Increases in national insurance contributions and corporation tax are undermining the Conservative Party’s tax cutting agendas, a former Cabinet minister has claimed.
As MPs returned to the House of Commons for the third day of Budget debate, a handful of Tory MPs did not hide their discontent with the shift to a big state and high taxes.
Dr Liam Fox insisted that while “there may be some in the current Government who take a more social democratic approach to economic management”, he did not come into Parliament as a Conservative “to see the state grow at the expense of the private sector”.
The former secretary of state for international trade said: “I think that we need to remember what has given Britain the substantial strength economically it’s had.”
He added: “I have to say the increases in National Insurance and corporation tax will take, as a proportion of GDP, Britain to 36.5%, the highest in 70 years undermining the tax cutting agendas that we have had in office for such a long time.”
Conservative Stephen Hammond (Wimbledon) also warned the Government not to “become boxed in between the false choice of higher taxes and higher debt”.
He said: “It’s key, therefore, that the Government does not in its quest to work out how to pay for investment become boxed in between the false choice of higher taxes and higher debt.
“Higher debt leaves the economy open to the ravages of inflation and higher interest rate costs which only hit the poorest in our society.”
While Conservative former minister John Penrose praised Chancellor Rishi Sunak for the changes to the taper rate announced in last week’s Budget, he urged the Government to go further towards a Nigel Lawson-esque kind of tax system, which would see all income taxed equally.
He told MPs: “One of the people who I admire most in the Conservative Party’s long and illustrious history is Nigel Lawson and he said when he cut top rates of tax from somewhere in the 90% down to 40% or 45%, he said ‘look there is a point here about work incentives, you cannot expect people to work their socks off and then have the Government swipe it all because the Government believes it can spend the money better than they can’.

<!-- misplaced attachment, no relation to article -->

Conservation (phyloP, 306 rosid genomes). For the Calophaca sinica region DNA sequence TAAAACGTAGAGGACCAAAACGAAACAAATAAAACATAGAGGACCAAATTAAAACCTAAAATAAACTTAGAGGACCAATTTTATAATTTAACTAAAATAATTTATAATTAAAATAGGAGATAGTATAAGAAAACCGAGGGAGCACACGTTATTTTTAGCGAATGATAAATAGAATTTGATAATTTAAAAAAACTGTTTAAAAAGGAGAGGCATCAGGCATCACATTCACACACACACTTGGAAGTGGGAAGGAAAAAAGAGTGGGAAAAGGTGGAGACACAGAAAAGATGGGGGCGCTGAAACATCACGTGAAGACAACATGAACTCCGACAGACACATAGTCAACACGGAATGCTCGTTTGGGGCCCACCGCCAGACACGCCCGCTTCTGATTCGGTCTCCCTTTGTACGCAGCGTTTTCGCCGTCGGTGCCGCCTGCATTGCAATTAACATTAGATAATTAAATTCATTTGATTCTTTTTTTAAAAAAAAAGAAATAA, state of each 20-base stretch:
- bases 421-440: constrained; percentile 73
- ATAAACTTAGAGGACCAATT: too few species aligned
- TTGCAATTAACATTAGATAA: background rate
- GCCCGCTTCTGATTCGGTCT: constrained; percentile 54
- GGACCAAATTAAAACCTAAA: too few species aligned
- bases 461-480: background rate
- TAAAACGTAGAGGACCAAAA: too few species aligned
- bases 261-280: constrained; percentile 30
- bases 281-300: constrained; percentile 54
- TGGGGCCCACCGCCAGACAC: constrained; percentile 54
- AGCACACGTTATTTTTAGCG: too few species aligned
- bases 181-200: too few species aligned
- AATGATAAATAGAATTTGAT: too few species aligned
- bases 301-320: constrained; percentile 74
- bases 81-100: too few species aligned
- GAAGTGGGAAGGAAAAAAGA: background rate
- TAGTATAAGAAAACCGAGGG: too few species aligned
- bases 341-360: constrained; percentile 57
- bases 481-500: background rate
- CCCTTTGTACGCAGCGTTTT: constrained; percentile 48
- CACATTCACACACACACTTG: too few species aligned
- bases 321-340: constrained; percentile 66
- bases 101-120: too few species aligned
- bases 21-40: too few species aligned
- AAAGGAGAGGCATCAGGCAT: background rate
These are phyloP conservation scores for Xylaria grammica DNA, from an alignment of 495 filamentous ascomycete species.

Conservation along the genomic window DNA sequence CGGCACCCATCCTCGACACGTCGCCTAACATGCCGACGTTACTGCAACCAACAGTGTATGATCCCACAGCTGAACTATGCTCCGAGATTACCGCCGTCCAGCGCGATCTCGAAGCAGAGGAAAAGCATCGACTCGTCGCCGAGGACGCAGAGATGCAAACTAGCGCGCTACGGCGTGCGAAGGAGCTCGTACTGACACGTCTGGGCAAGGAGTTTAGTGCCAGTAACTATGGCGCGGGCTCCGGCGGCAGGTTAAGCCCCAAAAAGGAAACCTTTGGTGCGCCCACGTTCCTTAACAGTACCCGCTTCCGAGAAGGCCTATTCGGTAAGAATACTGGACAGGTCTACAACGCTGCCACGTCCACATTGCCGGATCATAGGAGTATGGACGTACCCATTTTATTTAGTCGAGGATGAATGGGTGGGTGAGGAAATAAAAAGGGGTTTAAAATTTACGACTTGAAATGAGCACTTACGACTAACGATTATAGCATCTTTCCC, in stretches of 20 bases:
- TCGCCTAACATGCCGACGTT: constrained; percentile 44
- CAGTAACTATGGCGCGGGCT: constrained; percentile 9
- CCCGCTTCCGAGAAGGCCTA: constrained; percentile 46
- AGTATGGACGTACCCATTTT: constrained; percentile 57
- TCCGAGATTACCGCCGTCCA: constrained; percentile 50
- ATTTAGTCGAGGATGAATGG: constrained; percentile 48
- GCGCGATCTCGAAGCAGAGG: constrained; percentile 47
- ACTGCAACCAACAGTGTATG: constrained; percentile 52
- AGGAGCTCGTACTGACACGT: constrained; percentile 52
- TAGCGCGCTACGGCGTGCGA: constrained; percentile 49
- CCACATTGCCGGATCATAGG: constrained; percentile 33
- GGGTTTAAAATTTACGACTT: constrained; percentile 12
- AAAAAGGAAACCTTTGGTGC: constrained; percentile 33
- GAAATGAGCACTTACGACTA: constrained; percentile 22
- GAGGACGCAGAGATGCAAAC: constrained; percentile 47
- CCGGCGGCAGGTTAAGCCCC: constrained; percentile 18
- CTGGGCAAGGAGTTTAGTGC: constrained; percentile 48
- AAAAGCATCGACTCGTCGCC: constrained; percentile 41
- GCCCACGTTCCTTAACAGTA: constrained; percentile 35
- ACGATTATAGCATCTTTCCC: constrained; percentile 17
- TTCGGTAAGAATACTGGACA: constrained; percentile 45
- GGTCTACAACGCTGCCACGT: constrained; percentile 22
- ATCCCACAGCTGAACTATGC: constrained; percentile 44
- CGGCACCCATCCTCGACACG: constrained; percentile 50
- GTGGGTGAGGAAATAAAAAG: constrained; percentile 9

“He was right. The point is, of course, that if he is right for the best paid, for the most well-off, he must also be right for the least well-off , too. And therefore, the effect on work incentives for this particular tax cut, this reduction in the taper rate for Universal Credit, is particularly welcomed because of the effect it is going to have on the work incentives of the least well-off in our country.”
Mr Penrose noted he hopes the Government will be looking at the effects of other taxes.
He added: “As a result, I believe this is a vital step in what I hope will be the beginning of a long journey to head us towards a Nigel Lawson-esque kind of tax system, which will say it should not matter whether or not you are getting money from your earning, unearned income or from benefits, they should all be treated the same as income.”
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